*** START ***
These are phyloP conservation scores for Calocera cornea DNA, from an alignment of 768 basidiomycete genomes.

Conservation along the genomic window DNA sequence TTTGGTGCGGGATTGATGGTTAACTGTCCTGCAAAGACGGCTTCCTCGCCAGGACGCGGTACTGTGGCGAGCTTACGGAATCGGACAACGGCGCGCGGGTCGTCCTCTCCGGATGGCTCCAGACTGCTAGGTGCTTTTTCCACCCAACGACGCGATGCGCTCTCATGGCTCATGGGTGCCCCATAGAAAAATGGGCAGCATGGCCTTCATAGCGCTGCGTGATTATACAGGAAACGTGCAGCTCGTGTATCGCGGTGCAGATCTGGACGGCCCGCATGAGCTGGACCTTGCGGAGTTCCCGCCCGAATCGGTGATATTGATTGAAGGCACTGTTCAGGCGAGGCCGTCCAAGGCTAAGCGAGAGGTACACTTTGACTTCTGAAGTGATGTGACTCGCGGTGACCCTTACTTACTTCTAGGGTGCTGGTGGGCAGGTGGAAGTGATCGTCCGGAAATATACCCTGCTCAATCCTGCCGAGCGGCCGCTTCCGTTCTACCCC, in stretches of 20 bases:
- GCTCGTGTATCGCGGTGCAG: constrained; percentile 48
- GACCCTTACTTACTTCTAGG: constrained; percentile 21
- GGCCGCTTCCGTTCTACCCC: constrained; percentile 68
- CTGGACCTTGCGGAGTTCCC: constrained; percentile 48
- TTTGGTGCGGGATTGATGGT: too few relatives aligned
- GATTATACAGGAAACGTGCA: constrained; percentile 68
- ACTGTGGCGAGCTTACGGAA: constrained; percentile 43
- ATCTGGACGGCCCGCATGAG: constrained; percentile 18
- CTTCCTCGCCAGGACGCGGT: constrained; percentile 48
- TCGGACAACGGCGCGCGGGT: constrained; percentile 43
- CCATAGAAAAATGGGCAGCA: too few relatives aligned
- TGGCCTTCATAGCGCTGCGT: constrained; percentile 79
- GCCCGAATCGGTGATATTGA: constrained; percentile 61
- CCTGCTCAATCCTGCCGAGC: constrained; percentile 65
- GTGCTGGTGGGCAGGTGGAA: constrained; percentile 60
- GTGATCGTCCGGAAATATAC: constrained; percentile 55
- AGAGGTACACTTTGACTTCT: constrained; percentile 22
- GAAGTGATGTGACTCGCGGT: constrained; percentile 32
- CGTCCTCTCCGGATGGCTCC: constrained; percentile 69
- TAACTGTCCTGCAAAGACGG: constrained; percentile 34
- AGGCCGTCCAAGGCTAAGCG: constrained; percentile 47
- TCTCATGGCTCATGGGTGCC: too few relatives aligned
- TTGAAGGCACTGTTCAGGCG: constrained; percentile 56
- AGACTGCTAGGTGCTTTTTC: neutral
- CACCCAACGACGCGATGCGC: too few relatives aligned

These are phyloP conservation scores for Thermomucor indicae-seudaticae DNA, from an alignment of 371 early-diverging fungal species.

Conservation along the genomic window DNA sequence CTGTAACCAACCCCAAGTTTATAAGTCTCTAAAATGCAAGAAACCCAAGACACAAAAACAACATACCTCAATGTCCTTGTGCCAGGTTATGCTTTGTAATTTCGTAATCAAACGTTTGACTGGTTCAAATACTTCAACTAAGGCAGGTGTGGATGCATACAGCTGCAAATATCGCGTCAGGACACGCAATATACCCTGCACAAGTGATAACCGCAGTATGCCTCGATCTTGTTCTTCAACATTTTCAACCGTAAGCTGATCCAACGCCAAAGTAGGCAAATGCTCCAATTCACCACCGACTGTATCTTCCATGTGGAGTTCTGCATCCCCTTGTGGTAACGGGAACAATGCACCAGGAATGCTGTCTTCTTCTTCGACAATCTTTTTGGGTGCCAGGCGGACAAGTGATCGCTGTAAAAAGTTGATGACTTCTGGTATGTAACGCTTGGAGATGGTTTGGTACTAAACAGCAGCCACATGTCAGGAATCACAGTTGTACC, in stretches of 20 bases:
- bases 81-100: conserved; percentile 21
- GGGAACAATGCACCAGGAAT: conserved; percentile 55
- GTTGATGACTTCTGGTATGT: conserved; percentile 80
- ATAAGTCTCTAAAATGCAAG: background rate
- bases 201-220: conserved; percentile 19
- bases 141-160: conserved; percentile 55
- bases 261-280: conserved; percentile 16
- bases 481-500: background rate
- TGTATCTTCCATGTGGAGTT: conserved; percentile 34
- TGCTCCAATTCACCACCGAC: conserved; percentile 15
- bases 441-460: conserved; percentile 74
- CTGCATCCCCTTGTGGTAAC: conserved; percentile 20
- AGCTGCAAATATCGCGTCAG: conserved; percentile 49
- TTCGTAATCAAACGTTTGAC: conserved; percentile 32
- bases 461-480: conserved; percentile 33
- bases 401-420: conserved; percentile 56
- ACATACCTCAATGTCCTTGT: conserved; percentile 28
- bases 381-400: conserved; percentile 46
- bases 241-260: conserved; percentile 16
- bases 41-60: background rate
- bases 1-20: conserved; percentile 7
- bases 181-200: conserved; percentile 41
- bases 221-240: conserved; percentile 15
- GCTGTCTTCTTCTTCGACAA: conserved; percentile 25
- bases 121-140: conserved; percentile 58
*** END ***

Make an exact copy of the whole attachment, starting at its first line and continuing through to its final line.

These are phyloP conservation scores for Calocera cornea DNA, from an alignment of 768 basidiomycete genomes.

Conservation along the genomic window DNA sequence TTTGGTGCGGGATTGATGGTTAACTGTCCTGCAAAGACGGCTTCCTCGCCAGGACGCGGTACTGTGGCGAGCTTACGGAATCGGACAACGGCGCGCGGGTCGTCCTCTCCGGATGGCTCCAGACTGCTAGGTGCTTTTTCCACCCAACGACGCGATGCGCTCTCATGGCTCATGGGTGCCCCATAGAAAAATGGGCAGCATGGCCTTCATAGCGCTGCGTGATTATACAGGAAACGTGCAGCTCGTGTATCGCGGTGCAGATCTGGACGGCCCGCATGAGCTGGACCTTGCGGAGTTCCCGCCCGAATCGGTGATATTGATTGAAGGCACTGTTCAGGCGAGGCCGTCCAAGGCTAAGCGAGAGGTACACTTTGACTTCTGAAGTGATGTGACTCGCGGTGACCCTTACTTACTTCTAGGGTGCTGGTGGGCAGGTGGAAGTGATCGTCCGGAAATATACCCTGCTCAATCCTGCCGAGCGGCCGCTTCCGTTCTACCCC, in stretches of 20 bases:
- GCTCGTGTATCGCGGTGCAG: constrained; percentile 48
- GACCCTTACTTACTTCTAGG: constrained; percentile 21
- GGCCGCTTCCGTTCTACCCC: constrained; percentile 68
- CTGGACCTTGCGGAGTTCCC: constrained; percentile 48
- TTTGGTGCGGGATTGATGGT: too few relatives aligned
- GATTATACAGGAAACGTGCA: constrained; percentile 68
- ACTGTGGCGAGCTTACGGAA: constrained; percentile 43
- ATCTGGACGGCCCGCATGAG: constrained; percentile 18
- CTTCCTCGCCAGGACGCGGT: constrained; percentile 48
- TCGGACAACGGCGCGCGGGT: constrained; percentile 43
- CCATAGAAAAATGGGCAGCA: too few relatives aligned
- TGGCCTTCATAGCGCTGCGT: constrained; percentile 79
- GCCCGAATCGGTGATATTGA: constrained; percentile 61
- CCTGCTCAATCCTGCCGAGC: constrained; percentile 65
- GTGCTGGTGGGCAGGTGGAA: constrained; percentile 60
- GTGATCGTCCGGAAATATAC: constrained; percentile 55
- AGAGGTACACTTTGACTTCT: constrained; percentile 22
- GAAGTGATGTGACTCGCGGT: constrained; percentile 32
- CGTCCTCTCCGGATGGCTCC: constrained; percentile 69
- TAACTGTCCTGCAAAGACGG: constrained; percentile 34
- AGGCCGTCCAAGGCTAAGCG: constrained; percentile 47
- TCTCATGGCTCATGGGTGCC: too few relatives aligned
- TTGAAGGCACTGTTCAGGCG: constrained; percentile 56
- AGACTGCTAGGTGCTTTTTC: neutral
- CACCCAACGACGCGATGCGC: too few relatives aligned

These are phyloP conservation scores for Thermomucor indicae-seudaticae DNA, from an alignment of 371 early-diverging fungal species.

Conservation along the genomic window DNA sequence CTGTAACCAACCCCAAGTTTATAAGTCTCTAAAATGCAAGAAACCCAAGACACAAAAACAACATACCTCAATGTCCTTGTGCCAGGTTATGCTTTGTAATTTCGTAATCAAACGTTTGACTGGTTCAAATACTTCAACTAAGGCAGGTGTGGATGCATACAGCTGCAAATATCGCGTCAGGACACGCAATATACCCTGCACAAGTGATAACCGCAGTATGCCTCGATCTTGTTCTTCAACATTTTCAACCGTAAGCTGATCCAACGCCAAAGTAGGCAAATGCTCCAATTCACCACCGACTGTATCTTCCATGTGGAGTTCTGCATCCCCTTGTGGTAACGGGAACAATGCACCAGGAATGCTGTCTTCTTCTTCGACAATCTTTTTGGGTGCCAGGCGGACAAGTGATCGCTGTAAAAAGTTGATGACTTCTGGTATGTAACGCTTGGAGATGGTTTGGTACTAAACAGCAGCCACATGTCAGGAATCACAGTTGTACC, in stretches of 20 bases:
- bases 81-100: conserved; percentile 21
- GGGAACAATGCACCAGGAAT: conserved; percentile 55
- GTTGATGACTTCTGGTATGT: conserved; percentile 80
- ATAAGTCTCTAAAATGCAAG: background rate
- bases 201-220: conserved; percentile 19
- bases 141-160: conserved; percentile 55
- bases 261-280: conserved; percentile 16
- bases 481-500: background rate
- TGTATCTTCCATGTGGAGTT: conserved; percentile 34
- TGCTCCAATTCACCACCGAC: conserved; percentile 15
- bases 441-460: conserved; percentile 74
- CTGCATCCCCTTGTGGTAAC: conserved; percentile 20
- AGCTGCAAATATCGCGTCAG: conserved; percentile 49
- TTCGTAATCAAACGTTTGAC: conserved; percentile 32
- bases 461-480: conserved; percentile 33
- bases 401-420: conserved; percentile 56
- ACATACCTCAATGTCCTTGT: conserved; percentile 28
- bases 381-400: conserved; percentile 46
- bases 241-260: conserved; percentile 16
- bases 41-60: background rate
- bases 1-20: conserved; percentile 7
- bases 181-200: conserved; percentile 41
- bases 221-240: conserved; percentile 15
- GCTGTCTTCTTCTTCGACAA: conserved; percentile 25
- bases 121-140: conserved; percentile 58